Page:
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NFL's crackdown on hits should emphasize fundamentals, Hoge says

Brandon Meriweather of the Patriots collides with Todd Heap of the Ravens. (AP)

What to do about the kind of violence and injury that millions of football fans saw Sunday?

The NFL promises to crack down on the dangerous, illegal hits that made headlines and highlight shows. At least one former player who's now an analyst think the solution is fairly straightforward.

" ... You reintroduce the fundamentals of the game," Merrill Hoge said on "Mike and Mike in the Morning" on ESPN. "I've heard [Mike] Golic talk about [how] our league is awful about tackles. It's an all-hit league. People want to hit everybody, but nobody wants to tackle. You implement how you tackle. You bring your arms, you sync your hips, you hit people with your shoulder pads. You reintroduce that. You force that. You coach that and then you penalize that."

The worst hit on a day of bad ones? "When you launch and you deliberately lead with your head -- and the word 'deliberate' has to be put in there. ... [Brandon] Meriweather [of the New England Patriots] deliberately launched and led with his head and it was the only purpose that he left his feet for. It wasn't the tackle. It was to deliberately inflict some type of hit on Todd Heap with his head. Absolutely grotesque and unnecessary. ... That's the one we have to eliminate."

The NFL's former vice president of officiating agrees. Mike Pereira, now a Fox Sports analyst blogged: "I cannot muster any kind of sympathy for Meriweather. This is another cheap shot, and, in my mind, worse than the hit Cleveland's T.J. Ward put on Cincinnati's Jordan Shipley two weeks ago, and Ward was fined $15,000.

"Meriweather clearly launched and went helmet-to-helmet against Heap, and Heap was injured on the play. At least Ward did not launch. This type of hit is totally avoidable, and another message needs to be sent by the league to all players, forcing them to realize this type of contact is not acceptable. I look for a big fine to come from the league against Meriweather."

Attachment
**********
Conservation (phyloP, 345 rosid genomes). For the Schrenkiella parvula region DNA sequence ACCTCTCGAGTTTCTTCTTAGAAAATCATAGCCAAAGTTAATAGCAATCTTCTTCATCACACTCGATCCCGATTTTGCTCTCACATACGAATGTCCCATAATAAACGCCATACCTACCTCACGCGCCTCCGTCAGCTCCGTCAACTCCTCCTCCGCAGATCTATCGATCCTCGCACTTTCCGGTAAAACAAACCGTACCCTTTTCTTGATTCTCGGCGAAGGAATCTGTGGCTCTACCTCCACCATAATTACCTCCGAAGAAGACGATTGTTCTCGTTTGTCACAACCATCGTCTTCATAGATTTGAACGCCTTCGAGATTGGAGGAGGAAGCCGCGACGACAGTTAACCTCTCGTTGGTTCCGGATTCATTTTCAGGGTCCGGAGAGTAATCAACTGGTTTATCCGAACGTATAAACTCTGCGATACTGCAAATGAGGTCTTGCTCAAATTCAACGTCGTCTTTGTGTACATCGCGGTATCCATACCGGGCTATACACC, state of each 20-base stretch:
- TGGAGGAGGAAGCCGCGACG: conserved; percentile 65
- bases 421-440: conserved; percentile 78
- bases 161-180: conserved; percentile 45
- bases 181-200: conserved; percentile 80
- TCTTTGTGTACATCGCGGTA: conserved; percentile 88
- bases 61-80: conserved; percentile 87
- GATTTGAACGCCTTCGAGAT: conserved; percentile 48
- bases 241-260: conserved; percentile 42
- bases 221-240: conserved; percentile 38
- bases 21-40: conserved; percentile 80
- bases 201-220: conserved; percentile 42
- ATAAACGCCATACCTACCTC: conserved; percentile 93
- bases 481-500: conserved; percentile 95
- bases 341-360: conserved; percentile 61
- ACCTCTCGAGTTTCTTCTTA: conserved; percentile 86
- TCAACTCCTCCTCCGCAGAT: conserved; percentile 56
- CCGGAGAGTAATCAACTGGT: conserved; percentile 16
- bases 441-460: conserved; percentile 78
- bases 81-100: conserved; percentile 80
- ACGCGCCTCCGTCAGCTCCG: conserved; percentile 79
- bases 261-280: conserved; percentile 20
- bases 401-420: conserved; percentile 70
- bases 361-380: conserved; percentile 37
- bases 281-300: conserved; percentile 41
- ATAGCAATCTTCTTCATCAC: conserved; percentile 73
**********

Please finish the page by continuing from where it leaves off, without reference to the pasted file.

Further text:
So the NFL wants to suspend players for helmet to helmet due to injuries, yet the NFL wants 2 more games. Make sense?less than a minute ago via txt

I feel the NFL is singling out defensive players. What about the running backs who are running towards me then lower their heads at contactless than a minute ago via ƜberTwitter


Hard Hits: LaVar Arrington knows about concussions; he had them during his playing career.

Photo gallery: See Sunday's hits

James Harrison: 'Don't care if I hurt people'

Redskins: Cooley played with concussion

The League: What can be done about helmet-to-helmet hits?

By Cindy Boren  | October 19, 2010; 8:20 AM ET
Categories:  NFL  
Save & Share:  Send E-mail   Facebook   Twitter   Digg   Yahoo Buzz   StumbleUpon   Technorati   Google Buzz   Previous: DC Sports-o-Meter: this week's winners and losers
Next: Brandon Meriweather: 'I'm going to be aggressive, point blank.'


I know what Meriweather was aiming for when he lowered his helmet on Heap. He was aiming for the ball hoping to jar it loose. But Meriweather's statements and Harrison's are going to get themselves suspended, IMO.

Posted by: RedCherokee | October 19, 2010 4:22 PM | Report abuse

I always thought that if a deliberate act causes a player to be injured, then the person or persons inflicting the injury should be out for a like period of time. Should be the rule in football, hockey, baseball, basketball, soccer, whatever. You knock a guy out for the season, your season is over. You end a guy's career, you are done.

Posted by: Flicking_Gamer | October 19, 2010 4:56 PM | Report abuse

Easy 3-part solution:

1. Take the plastic shell off of helmets. A leather or vinyl cover over the padding, like a raincoat, is all that is needed.
2. Automatic first down and ball placement on the offending team's 10-yard line (or goal line if already inside the 10).
3. Immediate ejection from the current game and suspension for the next game for the offending player. If it happens in the fourth quarter, suspend for next two games (or maybe next 6 quarters).

Even just #2 and #3 would remove 90% of all these hits. Add in #1, so the hits hurt of the tackler as much as the tacklee, and *poof* problem solved.

Posted by: tomguy1 | October 19, 2010 6:34 PM | Report abuse

Clearly the average player's IQ is low and going down. These head hits can't help to raise the average.

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